Get the scoop on new FDA suncreen regulations set to go in effect next year.

By Rachel Bertone
June 16, 2011
Protect yourself and your family from the sun's harmful rays with broad-spectrum sunscreen.
Photographer: Thomas Northcut/Getty Images

Summer has finally arrived, and it’s time to dust off that beach bag and stock it with the season’s most important staples. Preparing for your a day at the shore is usually pretty simple—until you arrive in the sunscreen aisle. Faced with hundreds of products, it’s often difficult to pick the product that’s right for your family’s needs.

Starting next year, the Food and Drug Administration (FDA) is taking new measures to help consumers navigate sunscreen labels and understand which products offer the best protection from the sun’s harmful rays. The FDA’s regulations will include strict testing guidelines for sunscreen manufacturers, as well as a new labeling system to accurately reflect the product’s quality of protection.

Sunscreen products that are not "broad spectrum" (offering protection from both UVA and UVB rays) or with an SPF value between 2 and 14 will be now include a warning to consumers that spending time in the sun can increase your risk of skin cancer and premature skin aging. The label will also explain that the product has only been shown to prevent sunburn, not skin cancer or early skin aging.

Also, sunscreen manufacturers cannot make claims that their products are "waterproof," "sweatproof," or act as "sunblocks." They cannot claim that the sunscreen provides instant protection, or protection for more than two hours without reapplication.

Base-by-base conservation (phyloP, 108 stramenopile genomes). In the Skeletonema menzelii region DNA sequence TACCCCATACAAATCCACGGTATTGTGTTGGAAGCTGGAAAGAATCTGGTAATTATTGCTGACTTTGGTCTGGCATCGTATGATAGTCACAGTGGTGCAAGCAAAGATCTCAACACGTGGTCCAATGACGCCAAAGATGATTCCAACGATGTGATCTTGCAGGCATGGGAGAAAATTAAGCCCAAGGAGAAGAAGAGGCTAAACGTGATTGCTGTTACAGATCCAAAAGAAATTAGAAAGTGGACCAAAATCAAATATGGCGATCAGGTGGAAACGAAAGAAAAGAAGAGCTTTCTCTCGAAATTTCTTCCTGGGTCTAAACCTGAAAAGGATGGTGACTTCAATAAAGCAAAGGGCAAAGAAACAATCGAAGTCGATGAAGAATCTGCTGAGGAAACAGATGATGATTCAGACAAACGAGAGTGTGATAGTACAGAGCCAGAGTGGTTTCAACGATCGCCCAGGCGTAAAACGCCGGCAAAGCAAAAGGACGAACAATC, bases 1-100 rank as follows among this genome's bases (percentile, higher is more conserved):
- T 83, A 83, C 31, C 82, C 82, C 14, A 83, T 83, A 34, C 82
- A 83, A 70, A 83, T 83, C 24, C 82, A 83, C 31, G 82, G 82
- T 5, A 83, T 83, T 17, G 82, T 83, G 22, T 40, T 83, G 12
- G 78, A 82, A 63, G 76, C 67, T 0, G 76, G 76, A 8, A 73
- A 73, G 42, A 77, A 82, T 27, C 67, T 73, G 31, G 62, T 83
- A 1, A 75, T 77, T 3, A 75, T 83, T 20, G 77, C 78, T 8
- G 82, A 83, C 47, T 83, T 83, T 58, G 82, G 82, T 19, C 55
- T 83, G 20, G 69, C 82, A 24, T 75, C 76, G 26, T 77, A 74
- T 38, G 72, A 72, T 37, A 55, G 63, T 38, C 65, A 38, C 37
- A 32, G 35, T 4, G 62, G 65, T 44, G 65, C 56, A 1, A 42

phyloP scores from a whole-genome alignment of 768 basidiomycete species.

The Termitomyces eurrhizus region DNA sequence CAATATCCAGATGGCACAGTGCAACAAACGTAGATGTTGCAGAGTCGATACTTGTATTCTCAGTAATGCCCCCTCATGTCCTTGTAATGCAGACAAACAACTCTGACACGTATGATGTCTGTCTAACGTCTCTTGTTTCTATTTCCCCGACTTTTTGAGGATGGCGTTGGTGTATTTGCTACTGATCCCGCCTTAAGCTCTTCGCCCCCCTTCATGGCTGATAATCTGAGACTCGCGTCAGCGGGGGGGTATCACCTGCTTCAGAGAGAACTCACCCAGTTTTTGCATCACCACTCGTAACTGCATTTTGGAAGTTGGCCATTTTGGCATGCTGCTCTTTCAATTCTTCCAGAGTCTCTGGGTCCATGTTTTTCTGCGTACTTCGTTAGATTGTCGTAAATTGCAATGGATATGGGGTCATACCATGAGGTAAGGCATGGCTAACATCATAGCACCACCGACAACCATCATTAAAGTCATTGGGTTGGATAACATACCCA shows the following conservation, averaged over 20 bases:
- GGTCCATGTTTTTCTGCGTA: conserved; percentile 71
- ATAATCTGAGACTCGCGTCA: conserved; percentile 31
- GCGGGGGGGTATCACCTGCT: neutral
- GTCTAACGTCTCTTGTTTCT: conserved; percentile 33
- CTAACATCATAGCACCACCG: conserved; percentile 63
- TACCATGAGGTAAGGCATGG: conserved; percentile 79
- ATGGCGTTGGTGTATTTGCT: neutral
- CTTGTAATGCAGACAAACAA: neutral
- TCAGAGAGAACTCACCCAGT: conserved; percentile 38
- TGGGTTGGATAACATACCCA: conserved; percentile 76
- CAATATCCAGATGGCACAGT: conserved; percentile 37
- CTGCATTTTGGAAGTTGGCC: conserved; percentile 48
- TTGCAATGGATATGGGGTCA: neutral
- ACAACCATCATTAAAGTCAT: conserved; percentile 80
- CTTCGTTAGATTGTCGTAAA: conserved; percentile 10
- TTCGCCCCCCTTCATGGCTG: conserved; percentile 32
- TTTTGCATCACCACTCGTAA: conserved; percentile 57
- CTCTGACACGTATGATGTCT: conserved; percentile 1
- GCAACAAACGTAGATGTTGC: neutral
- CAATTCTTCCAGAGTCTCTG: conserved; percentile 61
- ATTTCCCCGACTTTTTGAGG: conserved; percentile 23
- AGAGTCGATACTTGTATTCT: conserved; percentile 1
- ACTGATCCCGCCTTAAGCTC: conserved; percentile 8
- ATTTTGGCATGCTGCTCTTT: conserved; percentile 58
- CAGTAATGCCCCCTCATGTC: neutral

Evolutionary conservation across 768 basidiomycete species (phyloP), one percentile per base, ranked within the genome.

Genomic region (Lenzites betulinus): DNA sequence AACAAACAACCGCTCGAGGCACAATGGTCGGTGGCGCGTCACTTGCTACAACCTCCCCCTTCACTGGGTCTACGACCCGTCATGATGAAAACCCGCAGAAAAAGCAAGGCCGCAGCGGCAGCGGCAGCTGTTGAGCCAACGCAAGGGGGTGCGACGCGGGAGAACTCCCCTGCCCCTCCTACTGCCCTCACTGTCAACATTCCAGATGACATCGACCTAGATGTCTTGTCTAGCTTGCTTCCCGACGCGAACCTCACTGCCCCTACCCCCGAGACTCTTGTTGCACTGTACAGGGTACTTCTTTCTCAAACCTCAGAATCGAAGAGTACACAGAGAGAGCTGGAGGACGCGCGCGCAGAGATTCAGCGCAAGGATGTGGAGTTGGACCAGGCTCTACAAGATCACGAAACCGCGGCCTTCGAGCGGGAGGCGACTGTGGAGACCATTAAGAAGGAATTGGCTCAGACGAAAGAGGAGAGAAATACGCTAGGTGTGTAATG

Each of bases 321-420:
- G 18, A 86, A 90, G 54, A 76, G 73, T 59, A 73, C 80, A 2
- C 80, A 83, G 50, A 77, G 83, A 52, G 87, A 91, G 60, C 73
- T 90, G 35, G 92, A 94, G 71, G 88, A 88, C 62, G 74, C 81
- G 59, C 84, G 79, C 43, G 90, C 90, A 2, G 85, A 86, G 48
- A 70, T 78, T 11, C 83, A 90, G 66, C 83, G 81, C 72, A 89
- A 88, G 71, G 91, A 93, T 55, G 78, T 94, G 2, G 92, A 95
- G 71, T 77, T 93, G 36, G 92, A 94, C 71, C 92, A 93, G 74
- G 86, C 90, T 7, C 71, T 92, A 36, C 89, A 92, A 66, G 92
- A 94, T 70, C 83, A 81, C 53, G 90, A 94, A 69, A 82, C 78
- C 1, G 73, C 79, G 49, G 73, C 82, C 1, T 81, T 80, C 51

Water resistance claims on the product's label must now tell how much time a consumer can use the product with the declared SPF protection while swimming or sweating. The two times permitted on labels will be 40 minutes or 80 minutes.

Finally, FDA is proposing a regulation that would require sunscreen products that have SPF values higher than 50 to be labeled as “SPF 50+.” FDA does not have adequate data demonstrating that products with SPF values higher than 50 provide additional protection, and the organization wants to avoid giving consumers a false sense of protection against the sun’s rays.

Enjoy your time on the beach, but don’t forget to protect yourself from potentially harmful exposure. Be sure to use broad spectrum sunscreens with an SPF value of 15 or greater, and reapply as directed. Wear wide-brimmed hats and clothing to cover areas exposed to the sun. Also, try limiting your time in the sun, especially between the hours of 10 a.m. and 2 p.m.

For more information on the new FDA regulations, visit